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July 30, 1974 - Image 8

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Text
Publication:
Michigan Daily, 1974-07-30

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Page Eight

THEMCHIGAN DAILY

Tuesday, July 30, 1974

Five Dems crowd primary race

IContiled ,otntmPge 3)
AS AN idealist, his solutions
generally appeal to changing the
situation that brought the proh-
lems about. On hunger in Africa
Pierce says, "the golden age
of affluence is gone. We'e going
to have to scale down our eat-
ing habits to help the Africans.
I'm not going to eat steak and
sit down to watch little kids
starve to death on the tube."
"My one ace in the hole,"
Pierce said when asked about
his qualifications, "is that I'll
know more about putting a
health care package together
than anybody in Congress. I
don't care if I live in a shack
and you live in a mansion and
take a vacation in Bermuda,
damn it all, if my kid's sick, I
want the same health care as
you do."
Of the four candidates, Ron
Egnor is considered the most
conservative. Egnor has come
down hard against busing, and
recently his aides sent out a
press release warning of the
dangers of nuclear weapons in
the hands of terrorists.

NEVERTHELESS, it was Eg-
nor who recently represented
Carolyn King in her unsuccess-
ful fight against the Little
leage'e, which threw the Ypsi-
lanti team out of the organiza-
tion for letting the female out-
fielder play with boys.
Egnor is the legal counsel for
the Concerned Clericals for Ac-
tion, a group of University sec-
retaries seeking union status.
As an instructor with the Uni-
versity Institute for Labor and
Industrial Relations, Egnor has
been involved in readying the
teaching fellows union for bar-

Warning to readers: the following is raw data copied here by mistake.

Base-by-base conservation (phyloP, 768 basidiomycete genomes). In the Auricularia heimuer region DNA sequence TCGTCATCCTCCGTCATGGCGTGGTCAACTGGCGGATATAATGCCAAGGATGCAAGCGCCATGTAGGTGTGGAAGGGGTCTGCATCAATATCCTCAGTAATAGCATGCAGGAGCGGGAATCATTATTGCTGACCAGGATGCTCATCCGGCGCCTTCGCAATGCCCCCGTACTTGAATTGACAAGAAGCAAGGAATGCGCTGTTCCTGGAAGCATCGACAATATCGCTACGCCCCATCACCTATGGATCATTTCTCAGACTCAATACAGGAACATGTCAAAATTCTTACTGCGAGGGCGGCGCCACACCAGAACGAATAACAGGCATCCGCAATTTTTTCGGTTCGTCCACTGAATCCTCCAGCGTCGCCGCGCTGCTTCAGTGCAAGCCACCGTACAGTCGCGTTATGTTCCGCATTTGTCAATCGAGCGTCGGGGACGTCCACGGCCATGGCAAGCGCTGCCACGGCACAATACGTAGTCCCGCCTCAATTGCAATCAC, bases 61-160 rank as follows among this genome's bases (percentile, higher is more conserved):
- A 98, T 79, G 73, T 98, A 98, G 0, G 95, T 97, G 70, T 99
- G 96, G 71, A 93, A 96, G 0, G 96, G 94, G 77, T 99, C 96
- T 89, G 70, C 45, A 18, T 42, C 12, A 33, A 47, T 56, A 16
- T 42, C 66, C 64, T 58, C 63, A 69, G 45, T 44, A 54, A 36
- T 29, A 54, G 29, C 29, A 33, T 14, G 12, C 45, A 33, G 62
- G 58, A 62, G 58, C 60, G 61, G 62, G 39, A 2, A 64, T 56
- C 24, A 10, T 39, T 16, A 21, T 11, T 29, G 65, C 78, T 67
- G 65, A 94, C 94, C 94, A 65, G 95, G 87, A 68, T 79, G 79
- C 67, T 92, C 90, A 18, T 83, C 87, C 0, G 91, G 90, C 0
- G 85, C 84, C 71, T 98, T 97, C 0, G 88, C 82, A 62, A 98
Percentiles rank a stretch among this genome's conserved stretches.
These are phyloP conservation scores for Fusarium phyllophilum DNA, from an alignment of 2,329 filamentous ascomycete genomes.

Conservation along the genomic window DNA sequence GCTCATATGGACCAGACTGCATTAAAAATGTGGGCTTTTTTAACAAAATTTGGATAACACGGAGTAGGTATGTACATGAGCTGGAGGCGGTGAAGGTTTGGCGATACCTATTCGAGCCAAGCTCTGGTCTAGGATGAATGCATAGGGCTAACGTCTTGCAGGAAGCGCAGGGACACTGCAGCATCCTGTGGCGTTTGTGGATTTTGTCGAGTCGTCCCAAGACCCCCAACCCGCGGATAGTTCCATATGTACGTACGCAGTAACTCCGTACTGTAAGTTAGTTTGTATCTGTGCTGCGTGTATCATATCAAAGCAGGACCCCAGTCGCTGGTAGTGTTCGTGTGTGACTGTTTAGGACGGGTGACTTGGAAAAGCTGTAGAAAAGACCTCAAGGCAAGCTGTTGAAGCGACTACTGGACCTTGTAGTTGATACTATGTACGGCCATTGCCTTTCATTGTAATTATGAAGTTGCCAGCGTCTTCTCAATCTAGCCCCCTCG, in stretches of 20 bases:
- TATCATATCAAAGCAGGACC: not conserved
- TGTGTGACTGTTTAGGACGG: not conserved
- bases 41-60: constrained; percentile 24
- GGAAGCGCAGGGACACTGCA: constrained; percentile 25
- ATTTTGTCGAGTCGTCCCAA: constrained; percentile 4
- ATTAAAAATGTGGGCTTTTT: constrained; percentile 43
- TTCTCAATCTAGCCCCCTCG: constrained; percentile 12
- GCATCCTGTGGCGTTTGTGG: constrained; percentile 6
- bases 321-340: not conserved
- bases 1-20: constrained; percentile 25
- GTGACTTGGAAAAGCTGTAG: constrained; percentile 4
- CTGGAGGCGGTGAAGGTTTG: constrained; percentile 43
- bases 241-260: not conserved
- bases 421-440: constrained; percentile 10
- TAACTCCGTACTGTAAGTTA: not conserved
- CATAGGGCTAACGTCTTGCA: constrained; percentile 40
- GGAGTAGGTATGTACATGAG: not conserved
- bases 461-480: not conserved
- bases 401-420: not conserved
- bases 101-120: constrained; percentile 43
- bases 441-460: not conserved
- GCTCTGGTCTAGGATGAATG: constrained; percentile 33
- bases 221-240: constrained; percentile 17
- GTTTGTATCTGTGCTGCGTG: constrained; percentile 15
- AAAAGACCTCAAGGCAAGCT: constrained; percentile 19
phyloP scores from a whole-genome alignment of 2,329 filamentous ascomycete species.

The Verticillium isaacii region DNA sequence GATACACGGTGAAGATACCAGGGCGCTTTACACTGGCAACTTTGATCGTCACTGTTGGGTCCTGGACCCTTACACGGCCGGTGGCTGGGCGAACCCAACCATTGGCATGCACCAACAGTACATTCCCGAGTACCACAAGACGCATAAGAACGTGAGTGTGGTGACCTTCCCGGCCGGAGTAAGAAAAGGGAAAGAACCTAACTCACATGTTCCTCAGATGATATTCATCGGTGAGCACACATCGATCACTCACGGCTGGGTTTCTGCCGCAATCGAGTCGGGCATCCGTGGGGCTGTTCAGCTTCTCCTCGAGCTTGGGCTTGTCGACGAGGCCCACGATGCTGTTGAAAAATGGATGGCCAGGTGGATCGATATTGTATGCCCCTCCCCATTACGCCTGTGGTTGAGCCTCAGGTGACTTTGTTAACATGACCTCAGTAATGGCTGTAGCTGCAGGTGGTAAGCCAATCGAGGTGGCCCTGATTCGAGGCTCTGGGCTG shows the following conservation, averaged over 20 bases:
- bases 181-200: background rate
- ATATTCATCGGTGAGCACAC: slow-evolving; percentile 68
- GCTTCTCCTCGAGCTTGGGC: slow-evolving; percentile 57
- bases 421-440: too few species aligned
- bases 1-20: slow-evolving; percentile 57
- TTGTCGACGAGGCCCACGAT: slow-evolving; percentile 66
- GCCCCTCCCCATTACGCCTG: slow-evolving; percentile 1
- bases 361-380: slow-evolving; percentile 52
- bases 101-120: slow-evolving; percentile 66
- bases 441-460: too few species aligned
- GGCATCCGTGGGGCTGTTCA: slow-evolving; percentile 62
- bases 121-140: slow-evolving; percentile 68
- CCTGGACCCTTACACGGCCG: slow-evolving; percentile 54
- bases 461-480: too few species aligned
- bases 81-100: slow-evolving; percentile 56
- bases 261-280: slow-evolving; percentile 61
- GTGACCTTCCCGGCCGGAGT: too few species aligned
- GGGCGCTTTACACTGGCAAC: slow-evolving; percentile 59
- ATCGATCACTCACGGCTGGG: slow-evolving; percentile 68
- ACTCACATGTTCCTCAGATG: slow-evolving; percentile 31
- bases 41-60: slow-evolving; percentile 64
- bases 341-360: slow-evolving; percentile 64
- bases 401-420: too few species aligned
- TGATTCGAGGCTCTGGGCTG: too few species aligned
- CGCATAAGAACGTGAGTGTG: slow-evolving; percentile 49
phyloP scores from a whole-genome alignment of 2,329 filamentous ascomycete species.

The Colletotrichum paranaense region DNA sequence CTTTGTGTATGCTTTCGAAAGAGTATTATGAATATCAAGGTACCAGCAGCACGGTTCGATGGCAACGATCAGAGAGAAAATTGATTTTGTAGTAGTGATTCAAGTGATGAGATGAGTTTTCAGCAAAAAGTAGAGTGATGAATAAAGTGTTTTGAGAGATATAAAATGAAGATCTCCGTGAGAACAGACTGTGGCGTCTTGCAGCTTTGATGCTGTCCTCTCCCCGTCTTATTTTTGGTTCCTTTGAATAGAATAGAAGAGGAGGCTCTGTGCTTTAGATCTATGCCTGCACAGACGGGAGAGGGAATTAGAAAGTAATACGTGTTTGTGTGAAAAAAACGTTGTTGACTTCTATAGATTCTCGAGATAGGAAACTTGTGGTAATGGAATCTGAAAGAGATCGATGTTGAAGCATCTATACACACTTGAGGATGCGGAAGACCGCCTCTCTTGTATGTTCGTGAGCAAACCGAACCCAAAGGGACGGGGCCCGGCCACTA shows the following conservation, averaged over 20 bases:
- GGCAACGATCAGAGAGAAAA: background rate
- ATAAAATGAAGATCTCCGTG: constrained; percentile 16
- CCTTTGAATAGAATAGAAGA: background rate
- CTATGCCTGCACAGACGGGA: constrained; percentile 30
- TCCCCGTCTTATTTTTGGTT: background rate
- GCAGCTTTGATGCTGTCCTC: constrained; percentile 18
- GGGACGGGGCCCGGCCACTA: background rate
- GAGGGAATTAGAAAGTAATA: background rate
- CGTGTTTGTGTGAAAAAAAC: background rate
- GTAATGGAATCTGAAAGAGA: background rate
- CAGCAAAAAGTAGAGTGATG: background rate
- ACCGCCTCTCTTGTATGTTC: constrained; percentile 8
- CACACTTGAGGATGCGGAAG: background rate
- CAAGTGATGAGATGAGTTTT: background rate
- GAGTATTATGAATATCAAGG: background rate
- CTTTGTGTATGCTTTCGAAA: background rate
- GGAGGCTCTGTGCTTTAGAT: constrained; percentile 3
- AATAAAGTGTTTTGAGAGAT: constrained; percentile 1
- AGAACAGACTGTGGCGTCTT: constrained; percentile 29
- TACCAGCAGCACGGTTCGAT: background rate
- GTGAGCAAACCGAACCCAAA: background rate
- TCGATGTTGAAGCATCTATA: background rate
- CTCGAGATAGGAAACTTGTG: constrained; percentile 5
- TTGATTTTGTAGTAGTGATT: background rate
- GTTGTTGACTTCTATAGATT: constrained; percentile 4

gaining.
And it was Egnor who repre-
sented the Mobile Home Owners
Association, when they took
their landlords to court in an
attempt to improve living con-
ditions.
EGNOR FEELS that his back-
ground and experience as legal
counsel for such diverse in-
terests, can help him approach
a wide range of problems.
"I believe I can be effective
on a broad range. When you're

talking about a Congressman,
you're talking about someone
who has to deal with all those
issues. You have to look at the
whole spectrum."
John Reuther seems to be a
natural politician. Ilis support
includes people from across the
nation-including a former Mc-
Govern press aide. He has re-
ceived donations from national
notables such as Senator George
McGovern (D-S.D.) and Rep.
Thomas "Tip" O'Neill (D-
Mass.).
The nephew of UAW giant
Walter Reuther, the one thing
Reuther will be able to count
on heavily is his name. But
aides admit that "if you have
a name like Reuther, one that's
been splashed up on the front
pages of the paper in banner
headlines everyday for years,
you're bound to have as many
enemies as friends."
UNLIKE other candidates,
Reuther sees the key to infla-
tion in making industry more
competitive, reflective perhaps
of his strong labor background.

"In terms of inflation," he
said during a lengthy interview
in his campaign headquarters in
Ypsilanti, "it's all related to
food because of fertilizer prices.
If we could make the food in-
dustry more competitive, we
could save four per cent of our
food budgets."
Reuther also feels that a price
rollback is advisable. "We could
have saved $6 billion with a
roll back, he says, "helping the
economy and cutting excess pro-
fits."
ON THE same issue, Egnor
has proposed an excess profits
tax. Lansing favors a roll back
on oil prices, and a tax break
for lower income families.
Pierce calls for an overhaul of
the tax structure to help re-
distribute wealth.
Despite his name, Reuther
denies that he is a labor candi-
date. "Traditionally, they don't